Church members in Washington State have been cautioned against collecting funds in support of the Preserve Marriage movement, due to laws preventing any organization from serving as an intermediary for a campaign. Individual church members, however, are still permitted to use church provided envelopes to make a campaign donation.
Last week the Bishop of Yakima, Rev. Joseph J. Tyson sent a letter out to pastors in 41 different parishes, which provided guidelines for collecting funds in support of the upcoming Preserve Marriage month.
Preserve Marriage is a grass roots organization that supports the traditional definition of marriage- between one man and one woman. Labor Day marks the first day of Preserve Marriage month, which has the specific goal of opposing Referendum 74, which will appear on the ballot in November and aims to redefine marriage as between two people.
"R‐74 would grant no additional benefits to same sex couples, as Washington State already has a law granting same sex couples all of the rights associated with civil marriage," Rev. Tyson wrote in the parish letter.
He has therefore asked a number of parishes to provide special envelopes to church congregation members who would like to help oppose R-74. However, while the Reverend offered specific guidelines as to how the collections should be carried out, the churches were still warned about what was permissible according to law.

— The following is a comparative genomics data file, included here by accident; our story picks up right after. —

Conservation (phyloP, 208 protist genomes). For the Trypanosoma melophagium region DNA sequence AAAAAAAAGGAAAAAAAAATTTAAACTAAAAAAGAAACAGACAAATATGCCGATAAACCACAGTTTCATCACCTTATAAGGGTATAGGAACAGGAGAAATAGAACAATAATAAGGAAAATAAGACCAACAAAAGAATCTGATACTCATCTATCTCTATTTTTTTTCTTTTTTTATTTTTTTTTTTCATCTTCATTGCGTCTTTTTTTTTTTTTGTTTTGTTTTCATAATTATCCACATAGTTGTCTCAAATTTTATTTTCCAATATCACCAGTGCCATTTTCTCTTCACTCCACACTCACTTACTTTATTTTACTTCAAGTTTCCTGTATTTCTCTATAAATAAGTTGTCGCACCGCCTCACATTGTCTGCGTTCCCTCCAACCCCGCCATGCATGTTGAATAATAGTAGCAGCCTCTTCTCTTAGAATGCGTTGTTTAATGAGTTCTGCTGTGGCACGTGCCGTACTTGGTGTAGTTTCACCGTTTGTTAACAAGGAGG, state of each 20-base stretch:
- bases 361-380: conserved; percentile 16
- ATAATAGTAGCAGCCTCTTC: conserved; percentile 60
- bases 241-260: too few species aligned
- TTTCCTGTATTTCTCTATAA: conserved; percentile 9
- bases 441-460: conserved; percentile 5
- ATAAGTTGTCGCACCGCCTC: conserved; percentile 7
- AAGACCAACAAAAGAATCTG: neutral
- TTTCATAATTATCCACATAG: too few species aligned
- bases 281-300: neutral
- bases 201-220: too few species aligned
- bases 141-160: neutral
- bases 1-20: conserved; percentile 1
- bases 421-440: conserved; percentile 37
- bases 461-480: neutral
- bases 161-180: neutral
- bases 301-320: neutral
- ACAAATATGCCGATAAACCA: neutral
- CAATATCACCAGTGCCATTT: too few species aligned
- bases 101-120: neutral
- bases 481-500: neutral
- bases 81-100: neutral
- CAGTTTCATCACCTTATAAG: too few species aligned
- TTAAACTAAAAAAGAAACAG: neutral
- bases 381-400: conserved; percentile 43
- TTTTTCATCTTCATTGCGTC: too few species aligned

Lori Anderson, a member of the state's Public Disclosure Commission, reported to the Associated Press that no organization- religious or otherwise- is permitted to serve as an "intermediary" for a contribution.
Anderson stated that church would be allowed to pass out the envelopes, but cautioned that a member of the Preserve Marriage campaign would have to be on hand to collect the envelopes; church members could also mail the envelopes directly.
Rev. Tyson explained that it was not the church's job to become involved in politics, but also stated that it was the goal of the church to keep members of society informed about moral values.
"The Church does not engage in partisan politics, but it has an obligation to teach about moral values of the issues facing society," he said in the Aug. 17 letter. "As faithful citizens, we need to be involved in the political process so that marriage as the essential building block of society is preserved."